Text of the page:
Third-party report finds ‘no evidence’ that security firm’s source code was modified
Email security firm Mimecast has confirmed that a network intrusion earlier this year was conducted by the same “sophisticated” threat group that was behind the SolarWinds supply chain attack.
Mimecast’s networks were compromised in January after malicious actors gained access to its production grid environment.
A report released yesterday (March 16), produced by a third-party forensics team at Mandiant, has determined that the attack was conducted by the same actors who were responsible for the high-profile SolarWinds hack.
In a port-mortem of the attack, assailants believed to be from Russian hacking group APT29 were said to have exploited a backdoor in SolarWinds’ Orion software to gain access to the Mimecast production grid environment.
Following this, the threat actor then “accessed certain Mimecast-issued certificates and related customer server connection information”, the report details.
It reads: “The threat actor also accessed a subset of email addresses and other contact information, as well as encrypted and/or hashed and salted credentials.
“In addition, the threat actor accessed and downloaded a limited number of our source code repositories, but we found no evidence of any modifications to our source code nor do we believe there was any impact on our products.”
Mimecast said there is “no evidence” that the threat actor accessed email or archive content held on behalf of our customers.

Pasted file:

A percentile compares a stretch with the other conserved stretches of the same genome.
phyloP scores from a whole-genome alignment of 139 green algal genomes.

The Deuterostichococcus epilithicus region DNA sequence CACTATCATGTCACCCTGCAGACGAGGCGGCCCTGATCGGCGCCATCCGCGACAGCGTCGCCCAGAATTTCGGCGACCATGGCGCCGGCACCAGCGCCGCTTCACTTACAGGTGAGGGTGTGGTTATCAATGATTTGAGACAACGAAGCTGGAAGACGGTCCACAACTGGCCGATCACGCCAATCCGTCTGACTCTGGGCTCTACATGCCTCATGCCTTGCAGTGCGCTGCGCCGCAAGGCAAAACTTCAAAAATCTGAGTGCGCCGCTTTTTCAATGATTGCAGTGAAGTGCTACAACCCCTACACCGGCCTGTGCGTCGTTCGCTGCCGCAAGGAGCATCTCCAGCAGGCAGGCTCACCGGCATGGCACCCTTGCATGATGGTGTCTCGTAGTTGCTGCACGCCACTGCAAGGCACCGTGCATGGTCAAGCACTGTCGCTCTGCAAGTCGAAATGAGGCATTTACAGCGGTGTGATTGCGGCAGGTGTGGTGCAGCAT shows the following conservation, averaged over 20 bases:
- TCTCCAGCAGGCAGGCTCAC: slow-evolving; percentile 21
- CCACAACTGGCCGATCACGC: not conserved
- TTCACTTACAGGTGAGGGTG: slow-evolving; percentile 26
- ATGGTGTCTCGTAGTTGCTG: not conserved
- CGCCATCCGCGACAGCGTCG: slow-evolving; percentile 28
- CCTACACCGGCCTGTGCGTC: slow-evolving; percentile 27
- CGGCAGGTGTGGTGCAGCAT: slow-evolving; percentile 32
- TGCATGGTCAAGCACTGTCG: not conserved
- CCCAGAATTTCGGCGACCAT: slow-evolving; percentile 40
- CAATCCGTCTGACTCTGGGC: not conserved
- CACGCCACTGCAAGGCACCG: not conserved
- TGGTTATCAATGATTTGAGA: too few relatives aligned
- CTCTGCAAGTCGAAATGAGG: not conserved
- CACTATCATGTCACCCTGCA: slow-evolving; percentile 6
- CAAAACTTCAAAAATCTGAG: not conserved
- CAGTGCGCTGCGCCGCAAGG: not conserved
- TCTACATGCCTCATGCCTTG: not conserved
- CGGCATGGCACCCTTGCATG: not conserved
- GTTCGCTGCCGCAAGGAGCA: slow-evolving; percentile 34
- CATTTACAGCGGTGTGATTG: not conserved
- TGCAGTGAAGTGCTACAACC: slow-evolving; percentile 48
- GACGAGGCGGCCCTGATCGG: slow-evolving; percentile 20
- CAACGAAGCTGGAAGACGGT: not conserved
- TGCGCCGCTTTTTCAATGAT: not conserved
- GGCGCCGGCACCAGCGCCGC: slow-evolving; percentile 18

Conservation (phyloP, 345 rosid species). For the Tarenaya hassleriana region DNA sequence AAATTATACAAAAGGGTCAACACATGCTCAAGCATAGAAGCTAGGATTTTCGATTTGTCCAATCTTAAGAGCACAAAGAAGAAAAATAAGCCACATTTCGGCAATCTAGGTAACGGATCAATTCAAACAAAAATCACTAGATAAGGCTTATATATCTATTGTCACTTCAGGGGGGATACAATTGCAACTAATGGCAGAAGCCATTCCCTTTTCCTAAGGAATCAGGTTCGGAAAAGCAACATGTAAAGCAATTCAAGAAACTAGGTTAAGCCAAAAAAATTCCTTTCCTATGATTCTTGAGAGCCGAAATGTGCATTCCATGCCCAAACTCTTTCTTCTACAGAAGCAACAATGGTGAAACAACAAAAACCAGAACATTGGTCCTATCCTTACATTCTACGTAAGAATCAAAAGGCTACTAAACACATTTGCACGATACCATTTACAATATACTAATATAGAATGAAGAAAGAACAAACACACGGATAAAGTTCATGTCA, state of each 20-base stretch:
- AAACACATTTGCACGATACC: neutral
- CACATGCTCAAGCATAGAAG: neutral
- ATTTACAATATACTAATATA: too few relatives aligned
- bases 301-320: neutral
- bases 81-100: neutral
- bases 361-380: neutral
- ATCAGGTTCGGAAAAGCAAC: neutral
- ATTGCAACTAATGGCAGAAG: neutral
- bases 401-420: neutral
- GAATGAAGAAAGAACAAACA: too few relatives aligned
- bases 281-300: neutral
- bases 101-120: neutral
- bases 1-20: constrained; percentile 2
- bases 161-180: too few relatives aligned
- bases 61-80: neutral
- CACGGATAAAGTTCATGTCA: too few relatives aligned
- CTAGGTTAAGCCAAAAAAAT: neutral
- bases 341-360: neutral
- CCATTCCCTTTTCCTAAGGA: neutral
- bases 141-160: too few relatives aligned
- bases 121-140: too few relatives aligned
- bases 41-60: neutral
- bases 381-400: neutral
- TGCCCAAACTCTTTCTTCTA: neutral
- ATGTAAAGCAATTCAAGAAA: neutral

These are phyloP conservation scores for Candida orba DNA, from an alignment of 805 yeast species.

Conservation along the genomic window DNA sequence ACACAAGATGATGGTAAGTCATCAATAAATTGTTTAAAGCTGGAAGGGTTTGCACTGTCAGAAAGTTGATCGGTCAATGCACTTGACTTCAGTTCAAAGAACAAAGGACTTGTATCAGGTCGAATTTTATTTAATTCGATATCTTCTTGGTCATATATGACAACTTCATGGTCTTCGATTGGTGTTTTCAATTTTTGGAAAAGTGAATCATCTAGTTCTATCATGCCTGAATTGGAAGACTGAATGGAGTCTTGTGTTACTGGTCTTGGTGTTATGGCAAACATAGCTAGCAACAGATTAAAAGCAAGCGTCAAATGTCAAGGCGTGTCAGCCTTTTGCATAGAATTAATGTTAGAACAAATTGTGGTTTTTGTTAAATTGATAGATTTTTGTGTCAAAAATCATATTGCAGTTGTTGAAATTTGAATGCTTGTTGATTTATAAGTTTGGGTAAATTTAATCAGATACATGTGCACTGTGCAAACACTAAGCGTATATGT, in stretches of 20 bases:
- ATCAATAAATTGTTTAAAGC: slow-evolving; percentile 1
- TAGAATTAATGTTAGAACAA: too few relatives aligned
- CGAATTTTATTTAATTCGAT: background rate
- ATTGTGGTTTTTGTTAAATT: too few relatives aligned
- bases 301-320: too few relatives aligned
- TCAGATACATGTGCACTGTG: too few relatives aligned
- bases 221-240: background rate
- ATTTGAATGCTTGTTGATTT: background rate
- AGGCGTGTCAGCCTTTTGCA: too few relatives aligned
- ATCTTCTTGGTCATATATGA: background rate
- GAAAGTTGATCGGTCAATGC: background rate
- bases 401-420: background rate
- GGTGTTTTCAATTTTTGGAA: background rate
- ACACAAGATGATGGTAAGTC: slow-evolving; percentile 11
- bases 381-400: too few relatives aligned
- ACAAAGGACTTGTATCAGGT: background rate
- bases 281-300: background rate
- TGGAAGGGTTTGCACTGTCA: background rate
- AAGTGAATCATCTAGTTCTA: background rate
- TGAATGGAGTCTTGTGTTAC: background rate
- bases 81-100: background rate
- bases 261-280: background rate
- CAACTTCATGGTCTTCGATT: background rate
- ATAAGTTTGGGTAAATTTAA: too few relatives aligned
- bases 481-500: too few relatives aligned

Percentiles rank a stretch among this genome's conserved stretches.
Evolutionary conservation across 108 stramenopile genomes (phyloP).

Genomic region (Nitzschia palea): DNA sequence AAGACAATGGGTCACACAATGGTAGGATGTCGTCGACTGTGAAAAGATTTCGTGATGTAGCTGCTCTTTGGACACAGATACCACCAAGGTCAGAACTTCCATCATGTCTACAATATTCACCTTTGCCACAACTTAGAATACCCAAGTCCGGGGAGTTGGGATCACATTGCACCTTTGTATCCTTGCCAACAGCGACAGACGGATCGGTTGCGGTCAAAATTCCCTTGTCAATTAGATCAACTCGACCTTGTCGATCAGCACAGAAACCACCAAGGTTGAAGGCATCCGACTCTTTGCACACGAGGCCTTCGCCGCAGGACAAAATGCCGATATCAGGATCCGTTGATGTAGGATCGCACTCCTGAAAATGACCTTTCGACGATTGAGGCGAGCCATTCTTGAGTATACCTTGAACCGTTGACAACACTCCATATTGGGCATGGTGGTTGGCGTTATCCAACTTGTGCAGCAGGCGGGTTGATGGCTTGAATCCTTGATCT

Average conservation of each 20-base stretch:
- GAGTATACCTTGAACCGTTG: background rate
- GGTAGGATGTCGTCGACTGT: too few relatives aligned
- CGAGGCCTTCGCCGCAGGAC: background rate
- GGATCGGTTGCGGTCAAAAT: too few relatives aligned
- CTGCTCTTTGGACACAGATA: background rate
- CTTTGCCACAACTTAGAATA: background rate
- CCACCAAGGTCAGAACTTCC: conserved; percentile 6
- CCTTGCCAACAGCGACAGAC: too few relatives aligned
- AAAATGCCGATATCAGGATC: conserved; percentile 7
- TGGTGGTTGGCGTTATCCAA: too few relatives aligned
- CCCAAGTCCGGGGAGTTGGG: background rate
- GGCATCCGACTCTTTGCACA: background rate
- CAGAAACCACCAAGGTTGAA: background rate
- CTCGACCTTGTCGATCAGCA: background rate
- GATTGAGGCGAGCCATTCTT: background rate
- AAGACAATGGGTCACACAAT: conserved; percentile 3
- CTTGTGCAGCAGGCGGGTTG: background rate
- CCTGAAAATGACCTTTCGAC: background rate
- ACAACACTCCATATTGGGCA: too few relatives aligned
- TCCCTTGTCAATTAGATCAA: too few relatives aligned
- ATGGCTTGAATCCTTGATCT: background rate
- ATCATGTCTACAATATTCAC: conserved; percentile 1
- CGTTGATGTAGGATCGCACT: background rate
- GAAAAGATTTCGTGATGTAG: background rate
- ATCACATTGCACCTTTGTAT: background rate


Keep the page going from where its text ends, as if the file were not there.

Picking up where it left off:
‘Single digit’ victims
Mimecast said it was first notified of the incident by Microsoft, later employing Mandiant, a division of FireEye, to conduct a third-party investigation.
The report details the various phases of the analysis, as well as the steps taken by Mimecast to secure user data.
Mimecast said that a “low single digit” number of customers were impacted by the attack, as reported at the time of discovery.
The vendor advised all users to reset any server credentials in use on the Mimecast platform as a precaution.
Supply chain attack
In January, the SolarWinds supply chain attack saw threat actors exploit a backdoor vulnerability in the company’s Orion software, used for IT management and monitoring, to gain access to customers’ networks.
A number of high-profile organizations such as Microsoft and FireEye were impacted by the incident, as well as numerous US government agencies.
In February, security researchers at Trustwave discovered three new severe vulnerabilities in SolarWinds, with the most critical bug opening the door to remote code execution.
All three vulnerabilities were patched before public disclosure. The supply chain attack discovered in January has also been resolved.